Could this be the end for moratorium?
Aspen, CO ColoradoASPEN As the Feb. 28 deadline for Aspen’s building moratorium looms, the City Council is discussing options for adopting new codes, including extending the moratorium or adopting the new regulations by emergency ordinance.The council faces several problems, though, particularly relating to public input.Law requires the city to give advance public notice of potential ordinances, including the language of the codes it might be adopting. The council will meet again Monday to discuss the moratorium.To meet the deadline, that notice would have to be printed in local newspapers by Feb. 9, but the Community Development staff likely won’t have it ready by then – although it will be ready for review by the council’s Feb. 12 meeting, they say.That leaves the council with two options: extend the moratorium by a month to allow proper notification and more time for public input, or adopt the new regulations through an emergency ordinance, like the one the council approved to initiate the moratorium.Planner Jennifer Phelan said an emergency ordinance doesn’t require the city to include the full language of the ordinance in public notices, so the council could announce public hearings by Feb. 9, but anyone interested in the specific language would have to get it online or at City Hall.Lag timeThe council might need to extend the moratorium or use the emergency ordinance anyway to avoid a flood of applications under the old code during a lag period once it lifts the moratorium.Regular ordinances go into effect 30 days after the council adopts them. That means that if the council adopts new regulations Feb. 28 without extending the moratorium for 30 days, the old codes would be in effect for another month. By extending the moratorium through March, the council could meet its deadline of Feb. 28 for adopting new codes but effectively freeze applications and permits for another month. It also would have some flexibility to continue to gather public input during the extra time, if necessary.If the council adopts the new code through emergency action Feb. 28, however, the codes take effect immediately.Public inputBoth the council and members of the public appeared to favor any action that allows for more public input, as did Dylan Johns, one of several Planning and Zoning commissioners at Tuesday’s work session.Johns said that after the city adopted its infill codes, the biggest complaint was that the public didn’t have enough opportunity to comment.”From what I’ve been hearing over and over again, that’s the thing,” he said. “There’s just going to be a lot of public outcry if it goes into effect all of a sudden.”Mayor Helen Klanderud balked at the idea the public didn’t have a chance to comment in four to five years of discussions on infill, but she, too, agreed that the council should ensure there is adequate time for public comment before the council adopts new codes.Councilman Jack Johnson suggested severing pace-of-construction issues from the rest of the topics covered under the moratorium and adopting them sooner to allow projects currently in the pipeline to prepare for the summer construction season.Planning consultant Sunny Vann seemed to support that idea, saying that issues regarding pace have a direct effect on the schedules of projects that have already earned approvals.Tim Semrau, however, stressed the need for adequate public input over a speedy end to the moratorium.”What you’re trying to change is largely a mystery,” he said.Council members, in general, appeared amenable to the idea of separating pace issues from other moratorium subjects, while ensuring the public has a chance to comment on everything.”Since we’re going through such massive changes, we really have to make sure we have adequate public input,” said Councilwoman Jasmine Tygre, who joined the City Council Jan. 9. The council didn’t make any decisions regarding extensions or how to pass the new regulations, but Community Development Director Chris Bendon said his staff would prepare an ordinance for an extension if necessary.Abigail Eagye’s e-mail address is firstname.lastname@example.org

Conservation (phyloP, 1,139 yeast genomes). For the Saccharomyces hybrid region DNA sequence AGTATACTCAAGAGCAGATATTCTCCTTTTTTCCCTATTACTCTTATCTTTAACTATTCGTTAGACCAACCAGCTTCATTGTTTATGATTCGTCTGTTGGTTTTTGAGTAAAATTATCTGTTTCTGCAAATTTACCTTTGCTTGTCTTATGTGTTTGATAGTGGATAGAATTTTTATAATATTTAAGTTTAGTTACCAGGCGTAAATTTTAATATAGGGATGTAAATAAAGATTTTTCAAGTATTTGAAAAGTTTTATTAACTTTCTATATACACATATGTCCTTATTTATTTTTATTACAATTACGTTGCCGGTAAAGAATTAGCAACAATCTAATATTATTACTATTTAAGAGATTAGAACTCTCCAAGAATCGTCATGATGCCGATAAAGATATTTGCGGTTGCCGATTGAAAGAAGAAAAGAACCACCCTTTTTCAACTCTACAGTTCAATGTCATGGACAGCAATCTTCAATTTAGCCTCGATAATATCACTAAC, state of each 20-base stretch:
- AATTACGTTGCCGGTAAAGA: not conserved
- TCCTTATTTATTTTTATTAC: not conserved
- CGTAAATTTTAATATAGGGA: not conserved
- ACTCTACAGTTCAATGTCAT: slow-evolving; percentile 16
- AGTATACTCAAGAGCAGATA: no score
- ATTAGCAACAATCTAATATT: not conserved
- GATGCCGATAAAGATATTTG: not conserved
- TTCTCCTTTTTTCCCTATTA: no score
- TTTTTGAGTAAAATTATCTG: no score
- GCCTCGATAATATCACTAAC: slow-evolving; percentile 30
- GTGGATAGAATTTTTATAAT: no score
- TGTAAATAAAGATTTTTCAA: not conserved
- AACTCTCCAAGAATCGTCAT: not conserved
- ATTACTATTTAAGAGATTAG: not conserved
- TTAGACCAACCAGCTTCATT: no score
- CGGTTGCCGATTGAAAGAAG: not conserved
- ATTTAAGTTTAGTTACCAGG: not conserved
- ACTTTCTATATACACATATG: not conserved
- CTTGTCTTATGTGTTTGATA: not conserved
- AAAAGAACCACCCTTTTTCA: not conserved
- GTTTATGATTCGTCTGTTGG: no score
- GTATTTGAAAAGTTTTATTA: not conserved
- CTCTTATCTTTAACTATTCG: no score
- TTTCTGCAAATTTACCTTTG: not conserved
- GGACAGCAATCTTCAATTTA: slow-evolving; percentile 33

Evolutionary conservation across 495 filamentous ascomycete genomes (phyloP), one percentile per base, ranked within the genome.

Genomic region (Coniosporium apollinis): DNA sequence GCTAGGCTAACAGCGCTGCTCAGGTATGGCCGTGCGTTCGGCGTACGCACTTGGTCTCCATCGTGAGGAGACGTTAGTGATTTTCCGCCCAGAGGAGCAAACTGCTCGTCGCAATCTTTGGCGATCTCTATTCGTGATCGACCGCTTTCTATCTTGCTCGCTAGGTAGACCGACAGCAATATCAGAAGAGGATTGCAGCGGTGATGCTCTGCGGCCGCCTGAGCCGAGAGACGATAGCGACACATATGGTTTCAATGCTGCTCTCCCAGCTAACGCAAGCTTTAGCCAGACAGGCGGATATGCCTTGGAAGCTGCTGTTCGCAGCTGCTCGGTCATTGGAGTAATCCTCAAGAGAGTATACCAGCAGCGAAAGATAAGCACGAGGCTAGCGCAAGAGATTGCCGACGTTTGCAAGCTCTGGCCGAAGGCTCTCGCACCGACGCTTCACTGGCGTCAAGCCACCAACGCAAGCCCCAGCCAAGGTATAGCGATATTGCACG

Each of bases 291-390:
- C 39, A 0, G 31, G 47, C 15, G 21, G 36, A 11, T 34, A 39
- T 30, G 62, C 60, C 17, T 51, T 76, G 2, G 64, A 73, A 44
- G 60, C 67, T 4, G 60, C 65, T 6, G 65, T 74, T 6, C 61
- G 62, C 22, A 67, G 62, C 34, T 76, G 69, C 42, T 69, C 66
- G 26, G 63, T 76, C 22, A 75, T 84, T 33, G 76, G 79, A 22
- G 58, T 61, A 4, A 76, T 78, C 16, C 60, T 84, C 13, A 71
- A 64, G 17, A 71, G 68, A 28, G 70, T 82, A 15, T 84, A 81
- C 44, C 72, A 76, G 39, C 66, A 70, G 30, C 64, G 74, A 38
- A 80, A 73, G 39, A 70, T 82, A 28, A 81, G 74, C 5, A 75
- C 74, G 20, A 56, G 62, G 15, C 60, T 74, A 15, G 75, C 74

Ex-deputy accuses Pitkin County jail’s health-care provider of negligence over assault, strangulation
A former Pitkin County deputy who was the victim of a violent attack by a jail inmate with a history of psychiatric episodes is suing a health-care provider for negligence over the incident.